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184 Main Collins Street West Victoria 807
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Sveti Lovrec

Sveti Lovrec

Sveti Lovreč lies on a hill with a wonderful view over tame fields, vineyards, olive groves and the sea in the distance. Its name goes back to the 6th century and stems from the Church of Sv. Lovro (Saint Lawrence). Surrounded by gentle and idyllic views and tended by a mild climate, this town, founded back in prehistoric times, is truly a place worth visiting. Known as the city of 9 towers, surrounded by town walls and the ancient pillar of shame at its square, Sv.Lovreč was once the center of military administration, while today it is developing as an attractive tourist destination. According to sources in this area there were once more than 35 churches, of which only a few survived, while in many fields forgotten ruins of the churches can be found as a memory of times gone by.

More about Sveti Lovrec

The small town, which is still dominated by the basilica of Sv.Martin (St. Martin) with a bell tower – fortified building and a beautiful lodge, offers to visitors more than mere tourist attractions. Known as territory suitable for cultivation of grapes and olives, it geographically belongs to the Red Istria (terra rossa) and is home to many prized varieties and valued winemakers. In recent years, the more demanding guests recognized Sv.Lovreč and its surroundings as an ideal second home and vacation place in some of the newer but luxurious stone villas. Due to the ideal location at the intersection of Poreč’s Riviera and the heart of Istria, Sv.Lovreč and the beautiful surrounding towns offer the perfect blend of historic feel and high-quality offer. Located only a few miles from the sea, its leisure crowd and the idyllic green tranquility offered by inland, it really is a place worth visiting and experiencing.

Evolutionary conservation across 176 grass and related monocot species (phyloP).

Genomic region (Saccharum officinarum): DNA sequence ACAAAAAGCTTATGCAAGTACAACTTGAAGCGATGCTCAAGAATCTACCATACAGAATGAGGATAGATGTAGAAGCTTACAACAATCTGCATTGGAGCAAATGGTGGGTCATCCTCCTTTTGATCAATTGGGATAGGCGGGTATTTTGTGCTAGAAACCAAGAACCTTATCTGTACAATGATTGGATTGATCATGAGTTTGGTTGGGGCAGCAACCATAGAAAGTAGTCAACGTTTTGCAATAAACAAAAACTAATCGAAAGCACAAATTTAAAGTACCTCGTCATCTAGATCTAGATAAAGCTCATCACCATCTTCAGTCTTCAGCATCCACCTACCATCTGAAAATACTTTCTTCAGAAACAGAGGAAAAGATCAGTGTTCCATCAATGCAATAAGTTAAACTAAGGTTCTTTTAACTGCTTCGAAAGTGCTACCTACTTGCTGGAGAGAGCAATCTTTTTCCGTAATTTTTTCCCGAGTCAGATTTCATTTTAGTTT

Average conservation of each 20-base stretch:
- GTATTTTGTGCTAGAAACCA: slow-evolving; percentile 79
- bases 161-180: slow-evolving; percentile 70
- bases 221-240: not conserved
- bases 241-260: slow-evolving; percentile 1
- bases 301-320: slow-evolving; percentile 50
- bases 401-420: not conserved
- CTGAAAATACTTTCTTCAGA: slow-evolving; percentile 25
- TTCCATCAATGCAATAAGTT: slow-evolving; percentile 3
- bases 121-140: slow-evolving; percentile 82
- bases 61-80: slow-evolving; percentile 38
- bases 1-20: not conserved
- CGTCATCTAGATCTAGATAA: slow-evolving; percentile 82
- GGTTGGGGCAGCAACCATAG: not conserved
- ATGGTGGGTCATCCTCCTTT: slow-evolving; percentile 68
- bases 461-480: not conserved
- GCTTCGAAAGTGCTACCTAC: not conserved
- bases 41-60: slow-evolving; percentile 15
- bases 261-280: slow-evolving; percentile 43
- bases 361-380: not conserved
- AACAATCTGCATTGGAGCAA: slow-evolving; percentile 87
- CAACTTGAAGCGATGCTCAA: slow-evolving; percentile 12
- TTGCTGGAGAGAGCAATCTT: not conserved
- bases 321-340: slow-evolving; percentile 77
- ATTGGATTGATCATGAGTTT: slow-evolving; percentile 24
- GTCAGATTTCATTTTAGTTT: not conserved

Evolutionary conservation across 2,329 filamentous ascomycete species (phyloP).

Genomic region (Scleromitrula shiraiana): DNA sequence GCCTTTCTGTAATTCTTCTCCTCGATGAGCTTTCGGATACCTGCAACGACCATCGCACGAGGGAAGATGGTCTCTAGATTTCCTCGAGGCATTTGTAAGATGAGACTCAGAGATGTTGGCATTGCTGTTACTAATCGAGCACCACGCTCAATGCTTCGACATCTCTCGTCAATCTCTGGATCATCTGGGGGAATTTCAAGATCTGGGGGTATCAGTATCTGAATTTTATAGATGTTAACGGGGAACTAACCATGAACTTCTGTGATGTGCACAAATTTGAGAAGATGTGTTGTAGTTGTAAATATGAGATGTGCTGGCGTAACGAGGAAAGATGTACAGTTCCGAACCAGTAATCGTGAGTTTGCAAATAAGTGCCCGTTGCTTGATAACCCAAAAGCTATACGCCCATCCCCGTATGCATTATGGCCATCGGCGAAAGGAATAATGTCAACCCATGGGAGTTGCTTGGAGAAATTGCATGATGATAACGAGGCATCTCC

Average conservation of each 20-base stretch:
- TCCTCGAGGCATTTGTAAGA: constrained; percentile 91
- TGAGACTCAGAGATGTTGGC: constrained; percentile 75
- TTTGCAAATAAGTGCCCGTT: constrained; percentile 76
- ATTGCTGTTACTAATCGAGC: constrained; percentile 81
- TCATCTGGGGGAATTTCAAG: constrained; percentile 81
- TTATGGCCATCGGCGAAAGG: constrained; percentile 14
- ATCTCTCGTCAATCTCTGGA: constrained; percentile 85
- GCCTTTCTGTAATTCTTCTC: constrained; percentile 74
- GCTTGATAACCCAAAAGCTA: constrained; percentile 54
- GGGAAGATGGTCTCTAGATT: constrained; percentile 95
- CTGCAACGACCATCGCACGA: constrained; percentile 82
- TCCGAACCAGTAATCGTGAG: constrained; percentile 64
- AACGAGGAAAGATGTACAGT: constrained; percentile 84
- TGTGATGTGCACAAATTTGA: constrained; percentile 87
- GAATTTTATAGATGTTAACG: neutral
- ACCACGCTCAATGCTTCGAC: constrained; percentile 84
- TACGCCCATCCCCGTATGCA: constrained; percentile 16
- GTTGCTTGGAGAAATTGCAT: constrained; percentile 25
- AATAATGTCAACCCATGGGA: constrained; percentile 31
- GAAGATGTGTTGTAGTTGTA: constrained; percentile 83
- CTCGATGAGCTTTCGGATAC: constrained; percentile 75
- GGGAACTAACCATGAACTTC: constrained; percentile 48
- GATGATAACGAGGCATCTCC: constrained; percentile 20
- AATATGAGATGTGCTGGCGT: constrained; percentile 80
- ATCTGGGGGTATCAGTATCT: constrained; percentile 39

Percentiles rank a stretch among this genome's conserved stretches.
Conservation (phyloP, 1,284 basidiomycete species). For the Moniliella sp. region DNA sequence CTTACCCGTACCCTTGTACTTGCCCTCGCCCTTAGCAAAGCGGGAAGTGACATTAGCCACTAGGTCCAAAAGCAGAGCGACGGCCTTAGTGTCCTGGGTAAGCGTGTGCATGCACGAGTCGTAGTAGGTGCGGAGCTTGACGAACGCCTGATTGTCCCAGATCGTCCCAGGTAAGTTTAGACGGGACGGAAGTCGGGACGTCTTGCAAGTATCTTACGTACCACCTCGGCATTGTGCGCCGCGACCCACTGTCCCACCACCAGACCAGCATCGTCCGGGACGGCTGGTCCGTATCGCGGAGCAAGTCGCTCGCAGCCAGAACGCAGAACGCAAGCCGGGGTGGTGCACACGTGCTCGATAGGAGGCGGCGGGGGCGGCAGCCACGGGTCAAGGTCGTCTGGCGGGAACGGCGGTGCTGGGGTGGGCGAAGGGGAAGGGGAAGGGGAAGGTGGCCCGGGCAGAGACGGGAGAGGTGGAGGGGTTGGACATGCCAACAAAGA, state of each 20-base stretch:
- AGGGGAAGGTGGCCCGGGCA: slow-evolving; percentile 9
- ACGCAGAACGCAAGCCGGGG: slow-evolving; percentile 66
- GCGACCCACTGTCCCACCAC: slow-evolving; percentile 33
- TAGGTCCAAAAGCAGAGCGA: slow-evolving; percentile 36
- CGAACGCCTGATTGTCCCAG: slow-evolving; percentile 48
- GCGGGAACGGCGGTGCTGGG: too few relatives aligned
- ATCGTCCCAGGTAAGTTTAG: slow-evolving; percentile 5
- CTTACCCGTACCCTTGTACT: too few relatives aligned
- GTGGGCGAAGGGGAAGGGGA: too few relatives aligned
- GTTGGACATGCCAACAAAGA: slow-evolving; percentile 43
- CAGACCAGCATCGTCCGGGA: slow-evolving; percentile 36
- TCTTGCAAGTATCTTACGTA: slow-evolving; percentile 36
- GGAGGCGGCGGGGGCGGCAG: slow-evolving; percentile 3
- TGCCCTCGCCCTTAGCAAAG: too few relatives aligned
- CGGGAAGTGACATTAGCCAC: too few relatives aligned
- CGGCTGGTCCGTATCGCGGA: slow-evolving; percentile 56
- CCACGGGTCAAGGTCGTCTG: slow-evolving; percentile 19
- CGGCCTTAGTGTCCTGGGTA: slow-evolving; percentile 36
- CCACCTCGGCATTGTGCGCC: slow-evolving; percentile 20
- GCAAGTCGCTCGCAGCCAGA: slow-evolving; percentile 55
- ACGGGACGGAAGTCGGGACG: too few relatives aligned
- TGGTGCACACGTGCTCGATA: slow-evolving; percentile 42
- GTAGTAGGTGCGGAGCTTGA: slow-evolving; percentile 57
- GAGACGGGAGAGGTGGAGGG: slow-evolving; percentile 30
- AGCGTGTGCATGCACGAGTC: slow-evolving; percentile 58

Like many other Istrian towns, Sv.Lovreč also has its long history. Numerous archaeological sites, ruins and place names suggest that man was present here as early as the Bronze and Iron Ages. During ancient Rome, the famous Via Flavia, which allowed its residents further development, passed near by. According to some sources, at the time in Sv.Lovreč there were over a thousand people living. It is a period of the growth of its defensive significance. The famous church of Saint Lawrence was built in the 6th century. The name of the town was first mentioned in 1030 on a map as “castrum sancti Laurentia”. In 1186, Sv. Lovreč was organized as a municipality (commune) becoming the fourth Istrian municipality in general. Its defensive walls were constructed in 3 phases: in 10th, 12th and 15th century. In 1271, Sv.Lovreč voluntarily surrendered to Venice and remained under its government until 1797. There are a lot of buildings from that time due to which Lovreč is known as a museum city, while on many of those buildings the symbol of Venice – Saint Mark’s lion is carved. During Venetian rule, Sv.Lovreč became the seat of military administration for the whole Venetian part of Istria. For its population, that was not an easy period because Venice charged high taxes in exchange for protection, while drought, disease, and several earthquakes hit the region. In the early 16th century, the first written record of the Croats in the area appeared. After the fall of Venetia, Sv.Lovreč fell under Austrian rule, then briefly under French and then again came under the rule of Austria. After that, the small town (like others) fell under Italian rule and went through a difficult period of the fascist government. Finally, at the end of World War 2, Sv.Lovreč became a part of the former Yugoslavia and today’s Republic of Croatia.


The church of Sv.Lovro (St. Lawrence) – the patron of the town, at the local cemetery, it is certainly from the 8th century and among the oldest structures of this kind in this area with a massive Romanesque bell tower with bifora at the top – from the 12th to 13th century. It was the Lovreč’s first parish church

Basilica of Sv.Martin (St.Martin) – early Romanesque basilica, built during the tenth or eleventh century. In the left apse frescoes have been preserved from the 11th century. The stone altar with a sarcophagus containing the relics of St. Corona and St. Victor dates back to the 16th century, while the sarcophagus was brought from the Church of Sv. Sophia in Dvigrad in 1365. The church kept the organ from the 18th century

The church of Sv. Blaž – sanctified in 1460, it is made of cut stone and covered with stone slabs. Inside the church there is a wooden altar. The walls are painted with frescoes

Benedictine church of St.Dorligo – only a perimeter wall with windows has been preserved

Selina, Church of Sv.Lucija (St.Lucy) – built in the 16th century


Festival of folk music and dance, central and Western Istria – Lovrečka Placa 19.07.

Lovrečeva- traditional religious and folk festival, 08.08.-10.06.